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Don Burleson Blog 







Estimating the maximum results from a paginated Oracle SQL query

Expert Oracle Database Tips by Donald BurlesonSeptember 1, 2015

Question:  I have an application where I must paginate the results, like Google results.  I create a cursor for the SQL, and I display the max results like this:

"Displaying rows 1 through 25 of 1,497"

Currently I am doing this by submitting a second query: select count(*) from the table.

This counting of the estimated total results is very time-consuming.  What is a better way to do display the max number of results in pagination with SQL?

Answer:  In some pagination algorithms, you use a loop based on a result set, using an array (collection) based on an indexed position, placing the results into a temp table or PL/SQL array and selecting from RAM.  But there are other approaches to pagination, see here, how to paginate Oracle SQL results.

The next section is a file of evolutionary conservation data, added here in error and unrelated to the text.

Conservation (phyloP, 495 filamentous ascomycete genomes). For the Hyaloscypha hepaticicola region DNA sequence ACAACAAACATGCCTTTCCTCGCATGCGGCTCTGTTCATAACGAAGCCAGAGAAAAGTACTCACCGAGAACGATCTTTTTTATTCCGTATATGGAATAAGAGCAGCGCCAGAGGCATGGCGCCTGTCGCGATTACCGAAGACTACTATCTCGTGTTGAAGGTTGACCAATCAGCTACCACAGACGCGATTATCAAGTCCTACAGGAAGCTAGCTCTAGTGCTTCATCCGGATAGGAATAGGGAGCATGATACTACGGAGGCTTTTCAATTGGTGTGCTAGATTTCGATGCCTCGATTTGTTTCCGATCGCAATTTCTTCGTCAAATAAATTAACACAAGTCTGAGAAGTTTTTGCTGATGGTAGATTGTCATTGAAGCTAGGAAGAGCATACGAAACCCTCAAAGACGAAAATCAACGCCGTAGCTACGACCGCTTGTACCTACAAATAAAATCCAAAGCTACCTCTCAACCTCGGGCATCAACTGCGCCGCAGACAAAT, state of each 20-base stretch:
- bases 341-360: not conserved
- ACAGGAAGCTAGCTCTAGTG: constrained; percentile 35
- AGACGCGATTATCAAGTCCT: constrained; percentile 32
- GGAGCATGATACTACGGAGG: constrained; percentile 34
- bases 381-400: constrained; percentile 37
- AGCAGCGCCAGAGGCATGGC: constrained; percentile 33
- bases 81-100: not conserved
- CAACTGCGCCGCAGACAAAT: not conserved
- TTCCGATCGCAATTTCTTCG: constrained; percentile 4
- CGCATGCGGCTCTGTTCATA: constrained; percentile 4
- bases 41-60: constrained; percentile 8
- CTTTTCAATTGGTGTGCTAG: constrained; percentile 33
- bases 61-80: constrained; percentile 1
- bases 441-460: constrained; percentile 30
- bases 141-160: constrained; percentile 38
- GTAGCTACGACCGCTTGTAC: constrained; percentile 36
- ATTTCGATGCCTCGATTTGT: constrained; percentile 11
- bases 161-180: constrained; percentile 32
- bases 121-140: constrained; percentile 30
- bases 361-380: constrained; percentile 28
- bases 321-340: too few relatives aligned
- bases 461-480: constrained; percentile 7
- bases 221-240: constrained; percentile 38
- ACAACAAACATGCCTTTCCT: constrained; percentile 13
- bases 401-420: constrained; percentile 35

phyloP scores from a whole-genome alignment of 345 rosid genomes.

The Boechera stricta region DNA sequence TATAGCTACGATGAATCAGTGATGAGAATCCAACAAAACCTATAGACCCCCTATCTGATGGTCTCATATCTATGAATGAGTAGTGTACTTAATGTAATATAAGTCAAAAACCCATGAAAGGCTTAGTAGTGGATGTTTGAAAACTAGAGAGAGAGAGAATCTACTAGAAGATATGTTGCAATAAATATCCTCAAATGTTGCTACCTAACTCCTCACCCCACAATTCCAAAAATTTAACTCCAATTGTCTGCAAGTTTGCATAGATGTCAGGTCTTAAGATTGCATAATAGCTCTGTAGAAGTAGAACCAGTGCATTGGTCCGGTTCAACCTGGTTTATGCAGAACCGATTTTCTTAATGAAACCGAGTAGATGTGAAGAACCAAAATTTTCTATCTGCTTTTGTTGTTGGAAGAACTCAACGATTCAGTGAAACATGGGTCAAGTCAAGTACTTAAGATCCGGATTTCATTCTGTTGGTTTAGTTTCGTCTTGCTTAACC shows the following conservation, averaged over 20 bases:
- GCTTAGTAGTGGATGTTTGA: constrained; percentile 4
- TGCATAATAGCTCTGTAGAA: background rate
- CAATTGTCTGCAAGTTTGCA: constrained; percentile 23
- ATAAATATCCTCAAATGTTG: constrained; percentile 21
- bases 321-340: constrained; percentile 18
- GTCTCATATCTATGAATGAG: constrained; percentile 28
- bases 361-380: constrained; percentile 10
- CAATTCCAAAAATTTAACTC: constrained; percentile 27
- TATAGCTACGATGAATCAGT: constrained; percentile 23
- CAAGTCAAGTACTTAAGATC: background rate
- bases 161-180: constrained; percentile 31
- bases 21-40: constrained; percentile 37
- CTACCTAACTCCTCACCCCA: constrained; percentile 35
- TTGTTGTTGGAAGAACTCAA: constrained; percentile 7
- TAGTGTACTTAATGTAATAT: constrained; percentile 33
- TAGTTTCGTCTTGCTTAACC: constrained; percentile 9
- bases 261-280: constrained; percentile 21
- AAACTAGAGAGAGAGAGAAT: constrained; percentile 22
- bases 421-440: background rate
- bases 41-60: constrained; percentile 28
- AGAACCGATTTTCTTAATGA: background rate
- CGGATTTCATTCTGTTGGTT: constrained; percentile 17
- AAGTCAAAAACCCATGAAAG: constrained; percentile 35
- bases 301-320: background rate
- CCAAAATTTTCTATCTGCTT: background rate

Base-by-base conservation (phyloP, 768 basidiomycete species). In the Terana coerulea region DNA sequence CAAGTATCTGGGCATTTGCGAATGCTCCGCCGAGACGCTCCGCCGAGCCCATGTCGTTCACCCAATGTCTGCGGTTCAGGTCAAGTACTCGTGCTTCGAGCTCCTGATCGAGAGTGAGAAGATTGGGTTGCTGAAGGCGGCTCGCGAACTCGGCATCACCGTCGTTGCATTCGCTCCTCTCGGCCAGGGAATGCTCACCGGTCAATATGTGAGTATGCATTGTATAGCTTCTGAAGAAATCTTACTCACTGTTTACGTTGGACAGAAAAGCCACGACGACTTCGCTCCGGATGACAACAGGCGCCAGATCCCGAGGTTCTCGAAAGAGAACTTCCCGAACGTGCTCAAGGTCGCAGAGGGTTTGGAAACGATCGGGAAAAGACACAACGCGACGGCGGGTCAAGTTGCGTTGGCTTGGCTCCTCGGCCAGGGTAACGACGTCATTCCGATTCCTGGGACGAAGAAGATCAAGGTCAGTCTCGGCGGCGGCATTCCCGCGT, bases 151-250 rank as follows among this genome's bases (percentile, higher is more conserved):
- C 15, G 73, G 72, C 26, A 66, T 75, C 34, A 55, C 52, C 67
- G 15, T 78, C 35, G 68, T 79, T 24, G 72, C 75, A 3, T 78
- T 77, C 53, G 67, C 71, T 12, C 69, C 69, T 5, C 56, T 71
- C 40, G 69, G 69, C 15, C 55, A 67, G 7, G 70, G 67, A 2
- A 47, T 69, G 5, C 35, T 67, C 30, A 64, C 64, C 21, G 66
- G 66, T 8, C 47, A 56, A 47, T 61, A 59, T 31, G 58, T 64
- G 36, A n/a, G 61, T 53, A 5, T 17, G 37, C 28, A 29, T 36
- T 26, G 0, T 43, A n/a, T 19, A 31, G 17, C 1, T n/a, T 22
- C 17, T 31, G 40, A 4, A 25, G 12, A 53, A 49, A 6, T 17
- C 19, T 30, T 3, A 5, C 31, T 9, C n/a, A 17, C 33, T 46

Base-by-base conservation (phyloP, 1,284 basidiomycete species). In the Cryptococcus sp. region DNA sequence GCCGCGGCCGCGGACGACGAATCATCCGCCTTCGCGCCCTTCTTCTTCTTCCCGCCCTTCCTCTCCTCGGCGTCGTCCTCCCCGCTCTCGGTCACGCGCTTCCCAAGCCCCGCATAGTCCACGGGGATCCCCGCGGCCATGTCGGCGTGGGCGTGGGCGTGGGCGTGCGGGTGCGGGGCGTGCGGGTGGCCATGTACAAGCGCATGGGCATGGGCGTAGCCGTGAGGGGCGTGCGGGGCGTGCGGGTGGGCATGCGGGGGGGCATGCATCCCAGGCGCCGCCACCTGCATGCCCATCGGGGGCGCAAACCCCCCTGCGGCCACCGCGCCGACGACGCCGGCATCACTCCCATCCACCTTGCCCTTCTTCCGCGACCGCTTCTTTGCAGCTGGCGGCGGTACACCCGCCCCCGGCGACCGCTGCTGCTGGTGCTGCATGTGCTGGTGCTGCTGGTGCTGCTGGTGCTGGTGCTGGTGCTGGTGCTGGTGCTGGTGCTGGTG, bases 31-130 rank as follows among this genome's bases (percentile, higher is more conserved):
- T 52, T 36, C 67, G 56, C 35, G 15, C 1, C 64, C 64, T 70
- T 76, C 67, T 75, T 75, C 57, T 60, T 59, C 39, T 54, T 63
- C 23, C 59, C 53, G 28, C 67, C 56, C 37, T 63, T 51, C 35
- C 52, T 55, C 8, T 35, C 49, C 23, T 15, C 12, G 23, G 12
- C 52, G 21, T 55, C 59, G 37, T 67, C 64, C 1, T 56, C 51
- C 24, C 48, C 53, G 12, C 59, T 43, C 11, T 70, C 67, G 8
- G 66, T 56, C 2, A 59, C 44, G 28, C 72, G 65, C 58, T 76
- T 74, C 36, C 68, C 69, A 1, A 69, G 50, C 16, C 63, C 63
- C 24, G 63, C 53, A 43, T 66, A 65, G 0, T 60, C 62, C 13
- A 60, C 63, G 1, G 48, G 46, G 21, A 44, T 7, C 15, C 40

Take Google for example. Google does not truly know the actual number of results because it is constantly changing, and they use a "guessing algorithm".

For displaying the "max results" from the paginated query, you need to "guess" this because it is not practical to do a count(*).  There are many approaches to "estimating the actual total results:

  • Cheating:  I have seen Bangalore Bargains generate a random number in cases where the end-users don't care!  A truly shoddy and dishonest approach.
  • Fetch it all:  If you have the RAM, you can store all of the result pages in a large PL/SQL array and quickly count the number of rows returned from the PL/SQL collection.
  • Data Dictionary:  You can start with use num_rows from dba_tables (stale from the last run of dbms_stats), and use additional data for subtracting from the histograms in the query using the value range counts in dba_histograms.
  • Stale tolerated materialized view:  Another popular approach to guessing the max results from pagination is to drop and re-create create a stale-tolerated materialized view each night, counting the number of rows based on the most common query values.  The Materialized view gets stale during the day, but nobody expects a perfectly accurate count.
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